Appalachian Forest National Heritage Area

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An environmental summary by the ENVS 560/L Watershed Systems class at CSUMB.


The Appalachian Forest National Heritage Area (AFNHA) was designated by Congress in 2019 and covers approximately one million acres of land in western Maryland and West Virginia. For centuries, the forests of the Appalachian Mountains have sustained local settlers, provided raw materials for America's economic expansion, and inspired visitors. The AFNHA tells the story of the forest legacy and the mountain people who forged it, and focuses on conservation, forestry, cultural heritage, asset-based tourism and community development [1].


"Work locally to conserve, develop, interpret, and promote a regional network of forest-based resources and experiences in the highlands of West Virginia and Maryland for the enjoyment and appreciation of residents and visitors in order to enhance economic and community development." [1]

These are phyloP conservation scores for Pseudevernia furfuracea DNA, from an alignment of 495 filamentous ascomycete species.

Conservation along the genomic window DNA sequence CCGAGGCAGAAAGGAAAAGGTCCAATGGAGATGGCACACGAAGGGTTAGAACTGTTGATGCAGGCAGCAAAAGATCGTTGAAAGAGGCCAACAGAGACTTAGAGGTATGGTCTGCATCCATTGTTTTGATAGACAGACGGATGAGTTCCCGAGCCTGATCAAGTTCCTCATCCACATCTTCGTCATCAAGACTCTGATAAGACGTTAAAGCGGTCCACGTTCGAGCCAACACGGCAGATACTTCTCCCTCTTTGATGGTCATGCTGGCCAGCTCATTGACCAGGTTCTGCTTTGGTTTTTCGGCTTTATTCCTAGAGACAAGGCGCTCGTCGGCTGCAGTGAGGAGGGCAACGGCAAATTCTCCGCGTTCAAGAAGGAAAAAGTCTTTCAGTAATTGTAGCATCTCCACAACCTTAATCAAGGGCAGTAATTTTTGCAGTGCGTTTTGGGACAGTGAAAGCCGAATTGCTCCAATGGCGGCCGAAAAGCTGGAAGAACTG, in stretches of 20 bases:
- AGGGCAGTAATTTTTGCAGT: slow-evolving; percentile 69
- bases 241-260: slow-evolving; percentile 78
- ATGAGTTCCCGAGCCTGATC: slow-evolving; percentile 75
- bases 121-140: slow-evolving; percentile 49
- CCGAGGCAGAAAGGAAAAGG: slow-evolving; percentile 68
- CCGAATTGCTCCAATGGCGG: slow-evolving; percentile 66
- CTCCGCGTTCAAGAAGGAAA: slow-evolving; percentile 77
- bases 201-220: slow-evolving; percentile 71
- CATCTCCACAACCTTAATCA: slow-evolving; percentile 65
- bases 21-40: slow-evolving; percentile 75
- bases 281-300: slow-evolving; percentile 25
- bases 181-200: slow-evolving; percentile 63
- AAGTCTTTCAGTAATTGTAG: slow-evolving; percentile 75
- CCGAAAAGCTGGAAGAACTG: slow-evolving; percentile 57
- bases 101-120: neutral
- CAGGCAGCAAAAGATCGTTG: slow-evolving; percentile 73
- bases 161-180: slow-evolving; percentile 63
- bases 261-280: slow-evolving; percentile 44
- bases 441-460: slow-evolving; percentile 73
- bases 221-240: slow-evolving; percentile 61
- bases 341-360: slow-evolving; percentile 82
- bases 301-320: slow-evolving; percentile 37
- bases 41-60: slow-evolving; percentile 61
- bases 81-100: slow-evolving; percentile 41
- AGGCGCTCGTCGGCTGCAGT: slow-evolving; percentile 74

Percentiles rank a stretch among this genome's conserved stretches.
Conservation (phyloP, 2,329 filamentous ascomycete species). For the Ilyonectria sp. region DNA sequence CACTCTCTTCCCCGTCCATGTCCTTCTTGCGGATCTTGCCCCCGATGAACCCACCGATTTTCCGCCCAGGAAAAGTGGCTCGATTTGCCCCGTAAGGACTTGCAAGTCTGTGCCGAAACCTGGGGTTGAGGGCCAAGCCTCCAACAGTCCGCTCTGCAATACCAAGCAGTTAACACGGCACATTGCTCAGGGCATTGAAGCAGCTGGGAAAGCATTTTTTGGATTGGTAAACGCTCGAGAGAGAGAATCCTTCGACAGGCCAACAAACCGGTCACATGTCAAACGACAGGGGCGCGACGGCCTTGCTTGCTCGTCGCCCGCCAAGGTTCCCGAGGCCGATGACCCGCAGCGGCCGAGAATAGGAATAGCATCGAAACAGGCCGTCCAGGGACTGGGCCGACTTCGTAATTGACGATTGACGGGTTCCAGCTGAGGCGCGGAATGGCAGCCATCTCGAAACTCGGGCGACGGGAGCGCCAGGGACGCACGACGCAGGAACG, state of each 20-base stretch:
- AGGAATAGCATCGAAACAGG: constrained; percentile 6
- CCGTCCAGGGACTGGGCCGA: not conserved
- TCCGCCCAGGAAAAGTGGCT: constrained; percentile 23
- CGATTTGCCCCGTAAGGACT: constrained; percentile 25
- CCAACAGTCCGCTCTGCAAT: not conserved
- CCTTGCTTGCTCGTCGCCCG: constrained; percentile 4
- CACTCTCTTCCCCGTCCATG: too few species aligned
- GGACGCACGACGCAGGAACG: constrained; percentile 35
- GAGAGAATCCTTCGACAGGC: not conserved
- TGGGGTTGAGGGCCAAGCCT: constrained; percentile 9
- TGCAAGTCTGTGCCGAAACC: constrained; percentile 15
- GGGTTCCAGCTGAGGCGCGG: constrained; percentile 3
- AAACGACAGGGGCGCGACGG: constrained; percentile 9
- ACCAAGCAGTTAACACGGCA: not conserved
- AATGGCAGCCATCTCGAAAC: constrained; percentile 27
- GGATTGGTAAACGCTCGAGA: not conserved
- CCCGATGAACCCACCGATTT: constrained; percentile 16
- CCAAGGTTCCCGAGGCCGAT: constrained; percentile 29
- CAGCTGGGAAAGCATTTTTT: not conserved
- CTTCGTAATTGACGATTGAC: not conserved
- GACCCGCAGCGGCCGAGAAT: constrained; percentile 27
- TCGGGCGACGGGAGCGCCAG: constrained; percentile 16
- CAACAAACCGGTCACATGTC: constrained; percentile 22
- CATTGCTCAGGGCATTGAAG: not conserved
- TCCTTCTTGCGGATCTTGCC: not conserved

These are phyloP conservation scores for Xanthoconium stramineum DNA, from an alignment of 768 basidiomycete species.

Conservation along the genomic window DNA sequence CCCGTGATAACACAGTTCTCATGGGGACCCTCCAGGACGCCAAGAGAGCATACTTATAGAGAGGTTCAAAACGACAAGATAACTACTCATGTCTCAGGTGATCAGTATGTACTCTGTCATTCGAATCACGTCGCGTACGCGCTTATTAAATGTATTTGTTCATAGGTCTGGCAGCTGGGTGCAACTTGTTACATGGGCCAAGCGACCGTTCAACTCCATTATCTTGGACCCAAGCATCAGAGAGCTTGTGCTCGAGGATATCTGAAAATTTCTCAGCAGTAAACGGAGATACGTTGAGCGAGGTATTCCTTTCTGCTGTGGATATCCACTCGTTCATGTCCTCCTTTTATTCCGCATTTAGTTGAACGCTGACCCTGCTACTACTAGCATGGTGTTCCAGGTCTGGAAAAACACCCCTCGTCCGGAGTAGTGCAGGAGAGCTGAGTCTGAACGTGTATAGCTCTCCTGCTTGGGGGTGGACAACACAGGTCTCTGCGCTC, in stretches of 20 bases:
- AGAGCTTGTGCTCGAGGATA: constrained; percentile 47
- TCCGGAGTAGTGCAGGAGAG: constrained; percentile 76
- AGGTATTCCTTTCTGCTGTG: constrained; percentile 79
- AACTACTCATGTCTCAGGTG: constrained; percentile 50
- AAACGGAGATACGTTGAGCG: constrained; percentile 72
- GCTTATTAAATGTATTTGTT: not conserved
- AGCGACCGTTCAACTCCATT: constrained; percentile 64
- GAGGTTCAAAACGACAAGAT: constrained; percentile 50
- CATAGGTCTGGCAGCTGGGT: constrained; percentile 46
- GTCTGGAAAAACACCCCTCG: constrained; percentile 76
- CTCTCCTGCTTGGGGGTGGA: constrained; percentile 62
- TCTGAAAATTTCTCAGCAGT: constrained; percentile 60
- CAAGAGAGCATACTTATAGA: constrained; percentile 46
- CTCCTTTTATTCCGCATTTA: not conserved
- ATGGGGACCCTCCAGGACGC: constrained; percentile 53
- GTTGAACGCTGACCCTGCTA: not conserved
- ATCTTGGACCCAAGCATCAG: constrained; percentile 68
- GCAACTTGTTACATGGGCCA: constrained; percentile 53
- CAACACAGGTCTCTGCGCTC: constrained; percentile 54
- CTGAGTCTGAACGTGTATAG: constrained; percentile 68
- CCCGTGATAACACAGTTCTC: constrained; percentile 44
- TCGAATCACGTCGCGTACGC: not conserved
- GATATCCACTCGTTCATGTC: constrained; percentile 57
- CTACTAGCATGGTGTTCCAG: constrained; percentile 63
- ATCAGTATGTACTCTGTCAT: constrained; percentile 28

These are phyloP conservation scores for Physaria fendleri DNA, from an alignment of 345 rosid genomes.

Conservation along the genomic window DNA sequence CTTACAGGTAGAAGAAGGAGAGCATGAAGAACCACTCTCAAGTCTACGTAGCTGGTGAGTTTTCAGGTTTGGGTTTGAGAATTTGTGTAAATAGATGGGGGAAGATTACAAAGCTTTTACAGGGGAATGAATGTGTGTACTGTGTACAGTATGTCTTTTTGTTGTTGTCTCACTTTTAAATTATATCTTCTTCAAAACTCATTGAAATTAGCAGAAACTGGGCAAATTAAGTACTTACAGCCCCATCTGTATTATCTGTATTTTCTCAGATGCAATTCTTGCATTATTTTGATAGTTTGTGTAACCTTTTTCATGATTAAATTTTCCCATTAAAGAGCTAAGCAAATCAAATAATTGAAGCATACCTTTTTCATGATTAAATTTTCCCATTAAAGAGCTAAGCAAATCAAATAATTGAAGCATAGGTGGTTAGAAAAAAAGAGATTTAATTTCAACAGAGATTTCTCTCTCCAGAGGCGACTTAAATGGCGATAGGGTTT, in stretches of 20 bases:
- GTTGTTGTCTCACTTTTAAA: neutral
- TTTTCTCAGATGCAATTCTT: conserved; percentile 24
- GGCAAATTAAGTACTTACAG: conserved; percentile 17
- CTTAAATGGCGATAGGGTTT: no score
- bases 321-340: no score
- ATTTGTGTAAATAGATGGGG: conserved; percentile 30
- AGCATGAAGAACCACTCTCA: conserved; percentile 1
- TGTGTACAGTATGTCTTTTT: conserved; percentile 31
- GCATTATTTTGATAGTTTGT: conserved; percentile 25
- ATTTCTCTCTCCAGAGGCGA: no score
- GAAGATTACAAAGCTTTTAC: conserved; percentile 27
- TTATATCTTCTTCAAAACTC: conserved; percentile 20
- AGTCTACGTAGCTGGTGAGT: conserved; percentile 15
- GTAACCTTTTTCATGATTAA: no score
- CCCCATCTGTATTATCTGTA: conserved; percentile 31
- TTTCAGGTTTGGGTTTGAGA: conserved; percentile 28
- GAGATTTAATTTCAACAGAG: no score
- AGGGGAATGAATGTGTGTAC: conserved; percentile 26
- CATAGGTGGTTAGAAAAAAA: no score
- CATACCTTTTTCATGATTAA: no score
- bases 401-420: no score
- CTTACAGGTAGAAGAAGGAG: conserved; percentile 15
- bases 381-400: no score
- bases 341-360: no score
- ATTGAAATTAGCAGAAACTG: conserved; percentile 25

The AFNHA is largely invested in industries dependent on pollinators such as bee-keeping, agriculture and nature-based tourism, so it is involved in the Pollinator Initiative which aims to stabilize and increase pollinator populations [2].

The AFNHA also has a volunteer program which includes activities such as tree planting, species counts, social media outreach, museum guides, musical events, and other opportunities to get involved with the NHA [3].




  1. 1.0 1.1 Appalachian Forest National Heritage Area. [Cited March 2021]
  2. Appalachian Forest NHA. Pollinator Initiative. [Cited March 2021]
  3. Appalachian Forest NHA Volunteers. [Cited March 2021]


This page may contain student work completed as part of assigned coursework. It may not be accurate. It does not necessary reflect the opinion or policy of CSUMB, its staff, or students.